Weekly Feature



2009-01-07 / Editorial

Out of the Past

125 Years Ago

Jan. 10, 1884

The ice gatherers have been rapidly filling their houses this week.

Mr. Amos Hinkley reports there were twenty burials in the Williamsville Cemetery in 1883.

Our townsman, W.G. Lee, purchased the first ticket that was used by the West Shore Rail Road from Buffalo to Akron.

The school at Millersport now numbers fifty-one scholars and more are expected soon.

The snowstorm which set in on Tuesday and continued all day, and more or less up until this morning, is the most extensive for the past two years. The side roads are all drifted.

"A considerable increase in lunacy has been noticed in France during the last fifteen years. Research has shown that men are cured on the average of 276 days and women in 295 days."

"There was an old farmer living about 108 miles from New York. He took forty pounds of dried apples to the village merchant, and was told the price was four cents per pound. 'I'll be hanged if I submit to this extortion any longer,' he exclaimed. 'Why, they are quoted in Horace Greeley's paper at seven cents.' The merchant replied, 'Hadn't you better take them to New York?' And he did. When he came home and figured up, he said to his wife, 'It cost me eight dollars to come and go, two dollars for a tavern bill and maybe a little extra for tobacco.'"

100 Years Ago

Jan. 7, 1909

The Hutchinson Hose Company held its 13th annual ball at the Mansion House on Thursday.

Officers of the Loyal Christian Benefit Association Branch 820 were installed at a meeting held on Wednesday afternoon.

The Old Eggertsville Singing Class held a reunion on New Year's Day at the home of Mr. and Mrs. Martin J. Frick of Buffalo.

75 Years Ago

Jan. 11, 1934

Buffalo's 32nd annual auto show will be held at the 106th Armory starting Saturday night, January 13. The event will include Packard and Graham cars from Gus Burst Motor Sales, Cheektowaga.

Members of the Amherst Police Department are shortly to appear in their new uniforms, patterned after the State Police.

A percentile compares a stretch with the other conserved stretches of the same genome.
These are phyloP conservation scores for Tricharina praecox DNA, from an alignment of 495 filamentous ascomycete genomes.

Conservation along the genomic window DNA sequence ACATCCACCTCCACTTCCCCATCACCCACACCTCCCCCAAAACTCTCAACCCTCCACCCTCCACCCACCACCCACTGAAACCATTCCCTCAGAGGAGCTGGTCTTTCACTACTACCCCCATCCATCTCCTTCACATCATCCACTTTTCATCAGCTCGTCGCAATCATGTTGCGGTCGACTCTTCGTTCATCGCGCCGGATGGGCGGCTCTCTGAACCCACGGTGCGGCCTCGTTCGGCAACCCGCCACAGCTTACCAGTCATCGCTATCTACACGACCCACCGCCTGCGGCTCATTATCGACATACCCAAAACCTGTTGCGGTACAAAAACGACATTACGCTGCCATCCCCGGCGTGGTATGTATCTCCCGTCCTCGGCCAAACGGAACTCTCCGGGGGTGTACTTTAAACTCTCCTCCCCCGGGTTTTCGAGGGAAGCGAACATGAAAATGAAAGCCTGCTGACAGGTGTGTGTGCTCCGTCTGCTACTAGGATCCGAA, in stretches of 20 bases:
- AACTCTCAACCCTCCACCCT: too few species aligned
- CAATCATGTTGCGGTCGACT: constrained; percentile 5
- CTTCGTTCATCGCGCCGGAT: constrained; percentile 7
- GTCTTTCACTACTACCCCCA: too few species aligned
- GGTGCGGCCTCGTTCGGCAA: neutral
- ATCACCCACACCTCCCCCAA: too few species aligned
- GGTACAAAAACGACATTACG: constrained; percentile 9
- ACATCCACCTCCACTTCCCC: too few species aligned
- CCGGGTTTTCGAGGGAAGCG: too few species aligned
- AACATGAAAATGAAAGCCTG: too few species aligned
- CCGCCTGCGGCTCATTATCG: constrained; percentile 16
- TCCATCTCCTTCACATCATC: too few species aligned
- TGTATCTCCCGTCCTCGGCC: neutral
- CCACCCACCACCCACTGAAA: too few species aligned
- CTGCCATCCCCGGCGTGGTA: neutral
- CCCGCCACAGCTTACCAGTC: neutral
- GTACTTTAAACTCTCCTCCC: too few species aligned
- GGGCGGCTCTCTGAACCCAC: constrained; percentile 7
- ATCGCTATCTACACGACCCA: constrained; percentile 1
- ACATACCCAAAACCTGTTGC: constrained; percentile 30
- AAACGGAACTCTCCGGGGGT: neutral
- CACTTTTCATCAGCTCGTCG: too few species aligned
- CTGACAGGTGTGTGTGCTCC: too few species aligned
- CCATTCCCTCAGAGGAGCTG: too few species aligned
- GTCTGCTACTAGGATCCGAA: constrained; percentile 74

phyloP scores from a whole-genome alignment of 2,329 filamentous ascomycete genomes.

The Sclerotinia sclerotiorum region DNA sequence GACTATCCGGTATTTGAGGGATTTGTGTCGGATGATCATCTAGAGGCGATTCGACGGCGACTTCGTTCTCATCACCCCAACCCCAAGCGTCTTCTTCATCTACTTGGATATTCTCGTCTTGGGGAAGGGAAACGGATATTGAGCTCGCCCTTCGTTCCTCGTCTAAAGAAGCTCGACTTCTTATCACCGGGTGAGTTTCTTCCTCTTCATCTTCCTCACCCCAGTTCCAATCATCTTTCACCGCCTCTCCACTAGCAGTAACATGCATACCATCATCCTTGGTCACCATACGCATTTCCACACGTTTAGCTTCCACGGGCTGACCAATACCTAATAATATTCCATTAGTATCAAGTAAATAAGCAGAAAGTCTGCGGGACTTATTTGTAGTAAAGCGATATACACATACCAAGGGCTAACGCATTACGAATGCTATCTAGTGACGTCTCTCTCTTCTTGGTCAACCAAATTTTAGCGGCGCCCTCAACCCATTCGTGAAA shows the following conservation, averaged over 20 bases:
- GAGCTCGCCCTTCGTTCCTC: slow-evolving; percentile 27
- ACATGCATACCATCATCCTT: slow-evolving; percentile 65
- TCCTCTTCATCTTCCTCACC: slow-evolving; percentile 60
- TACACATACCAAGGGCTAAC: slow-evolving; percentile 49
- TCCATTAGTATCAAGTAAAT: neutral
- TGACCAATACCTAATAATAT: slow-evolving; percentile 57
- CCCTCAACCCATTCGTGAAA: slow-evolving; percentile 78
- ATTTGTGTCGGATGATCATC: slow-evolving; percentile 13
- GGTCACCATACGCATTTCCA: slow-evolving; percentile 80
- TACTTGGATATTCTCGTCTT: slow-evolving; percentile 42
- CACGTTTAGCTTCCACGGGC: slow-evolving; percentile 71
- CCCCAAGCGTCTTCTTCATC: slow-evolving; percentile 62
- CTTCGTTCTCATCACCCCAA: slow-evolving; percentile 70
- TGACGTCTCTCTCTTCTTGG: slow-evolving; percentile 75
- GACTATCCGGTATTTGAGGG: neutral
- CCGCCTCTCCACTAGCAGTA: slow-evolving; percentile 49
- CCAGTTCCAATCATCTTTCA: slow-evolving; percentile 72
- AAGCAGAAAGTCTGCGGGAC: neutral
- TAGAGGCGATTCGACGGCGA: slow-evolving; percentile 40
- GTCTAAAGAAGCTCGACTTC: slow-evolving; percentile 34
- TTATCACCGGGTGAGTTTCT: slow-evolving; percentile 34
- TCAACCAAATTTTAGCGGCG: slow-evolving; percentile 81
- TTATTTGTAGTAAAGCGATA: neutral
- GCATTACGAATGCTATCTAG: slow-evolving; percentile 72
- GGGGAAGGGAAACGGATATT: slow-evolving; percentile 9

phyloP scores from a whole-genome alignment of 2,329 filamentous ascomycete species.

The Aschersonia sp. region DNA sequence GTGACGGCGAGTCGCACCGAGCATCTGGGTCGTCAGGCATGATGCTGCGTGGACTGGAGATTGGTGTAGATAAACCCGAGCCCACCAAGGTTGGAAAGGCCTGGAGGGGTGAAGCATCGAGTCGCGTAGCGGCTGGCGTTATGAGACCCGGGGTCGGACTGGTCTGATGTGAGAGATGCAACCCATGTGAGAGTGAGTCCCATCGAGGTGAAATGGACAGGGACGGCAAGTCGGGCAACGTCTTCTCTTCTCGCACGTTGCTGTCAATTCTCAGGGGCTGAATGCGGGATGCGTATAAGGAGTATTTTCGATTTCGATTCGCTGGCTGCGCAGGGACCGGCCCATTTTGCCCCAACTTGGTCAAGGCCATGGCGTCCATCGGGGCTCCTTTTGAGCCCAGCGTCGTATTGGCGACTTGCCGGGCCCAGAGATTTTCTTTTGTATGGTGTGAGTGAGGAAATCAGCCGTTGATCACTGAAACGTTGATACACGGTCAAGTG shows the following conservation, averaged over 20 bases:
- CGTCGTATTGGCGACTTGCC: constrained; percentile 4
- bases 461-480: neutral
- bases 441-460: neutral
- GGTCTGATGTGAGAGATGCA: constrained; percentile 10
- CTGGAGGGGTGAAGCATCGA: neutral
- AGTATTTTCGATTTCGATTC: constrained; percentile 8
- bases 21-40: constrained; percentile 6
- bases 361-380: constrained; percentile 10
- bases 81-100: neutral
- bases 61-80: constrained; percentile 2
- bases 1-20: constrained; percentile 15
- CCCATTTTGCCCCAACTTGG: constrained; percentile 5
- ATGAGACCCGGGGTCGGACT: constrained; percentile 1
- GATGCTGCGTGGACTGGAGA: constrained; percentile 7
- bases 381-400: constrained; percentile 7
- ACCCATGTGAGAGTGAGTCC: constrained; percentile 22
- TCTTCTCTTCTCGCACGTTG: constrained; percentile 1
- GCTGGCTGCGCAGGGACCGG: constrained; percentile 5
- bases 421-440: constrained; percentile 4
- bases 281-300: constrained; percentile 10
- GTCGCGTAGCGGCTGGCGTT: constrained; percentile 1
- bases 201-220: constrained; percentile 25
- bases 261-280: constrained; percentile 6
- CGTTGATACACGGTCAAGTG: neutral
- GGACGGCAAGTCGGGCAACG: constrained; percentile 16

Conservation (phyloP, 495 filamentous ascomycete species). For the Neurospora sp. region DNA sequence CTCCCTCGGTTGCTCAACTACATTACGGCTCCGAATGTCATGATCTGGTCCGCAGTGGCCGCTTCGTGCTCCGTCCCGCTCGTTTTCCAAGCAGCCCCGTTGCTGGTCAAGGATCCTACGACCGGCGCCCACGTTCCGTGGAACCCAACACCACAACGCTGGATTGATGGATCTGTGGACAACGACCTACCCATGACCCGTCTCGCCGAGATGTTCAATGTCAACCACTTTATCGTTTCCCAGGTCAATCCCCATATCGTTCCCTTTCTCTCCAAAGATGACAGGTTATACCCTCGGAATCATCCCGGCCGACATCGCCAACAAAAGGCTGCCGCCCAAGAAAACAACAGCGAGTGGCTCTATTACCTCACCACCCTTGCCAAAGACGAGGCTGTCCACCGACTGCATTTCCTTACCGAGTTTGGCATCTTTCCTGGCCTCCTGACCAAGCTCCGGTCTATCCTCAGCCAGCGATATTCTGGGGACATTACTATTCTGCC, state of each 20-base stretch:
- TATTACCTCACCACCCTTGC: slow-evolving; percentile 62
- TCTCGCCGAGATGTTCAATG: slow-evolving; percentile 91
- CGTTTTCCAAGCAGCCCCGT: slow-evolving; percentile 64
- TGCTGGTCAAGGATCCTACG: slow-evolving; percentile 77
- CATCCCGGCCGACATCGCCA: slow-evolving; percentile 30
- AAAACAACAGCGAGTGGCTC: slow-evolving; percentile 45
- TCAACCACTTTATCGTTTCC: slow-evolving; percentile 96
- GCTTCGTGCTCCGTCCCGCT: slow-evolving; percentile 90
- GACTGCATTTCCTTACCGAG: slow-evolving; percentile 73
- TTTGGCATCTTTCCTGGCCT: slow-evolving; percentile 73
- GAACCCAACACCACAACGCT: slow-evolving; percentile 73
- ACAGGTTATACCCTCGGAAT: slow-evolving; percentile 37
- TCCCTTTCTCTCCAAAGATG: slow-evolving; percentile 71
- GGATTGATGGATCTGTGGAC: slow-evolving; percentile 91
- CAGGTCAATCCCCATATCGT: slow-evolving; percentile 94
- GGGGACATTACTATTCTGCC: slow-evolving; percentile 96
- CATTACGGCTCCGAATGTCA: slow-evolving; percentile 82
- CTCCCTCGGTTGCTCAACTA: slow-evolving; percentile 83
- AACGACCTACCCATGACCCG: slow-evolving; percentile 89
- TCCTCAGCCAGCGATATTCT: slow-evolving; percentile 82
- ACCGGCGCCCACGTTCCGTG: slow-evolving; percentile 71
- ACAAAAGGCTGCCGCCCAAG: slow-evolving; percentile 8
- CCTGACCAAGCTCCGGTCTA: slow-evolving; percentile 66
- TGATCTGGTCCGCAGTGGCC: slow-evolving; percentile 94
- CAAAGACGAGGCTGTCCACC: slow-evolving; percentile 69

Mr. and Mrs. H.M. Yaeger of Indian Trail Road are motoring to their winter home in Florida.

Memories of bygone days when horse racing easily led other sports in this town, will come with the announcement of the passing of John C. Rupp of Cheektowaga. Mr. Rupp died January 6, 1934, after a brief illness. To the day of his death, he had more satisfaction sitting on a horse than in an automobile.

50 Years Ago

Jan. 8, 1959

Services were conducted Wednesday, Jan. 7 in the Leo Sauer Funeral Home for an outstanding figure in the real estate business, William T.C. Suor of Snyder. He died Sunday, Jan. 4, 1959. Mr. Suor and his brother Arthur developed a large farm tract into an area of fine homes including Mount Vernon, Westmoreland, Kings Highway, Hancock Terrace, Chateau Terrace and Coolidge Drive.

A three-story addition to the rear of Adam, Meldrum & Anderson's University Plaza store will increase its floor space by 60 percent.

Williamsville's Glad Casino could become a year-round night club if attendance doesn't pick up at the Town Casino in downtown Buffalo.

Get well greetings are extended to Oscar Dabritz of Sweet Home Road.

25 Years Ago

Jan. 4, 1984

Mrs. Phyllis M. Kelly of Snyder has been elected president of the State University at Buffalo Community Advisory Council.

Arthur A. (Tip) Wolf, former Williamsville Public Works superintendent, died Friday, Dec. 30, 1983. He claimed to have been the youngest public works superintendent in Williamsville history at 37 and the oldest, at 64, when he retired.

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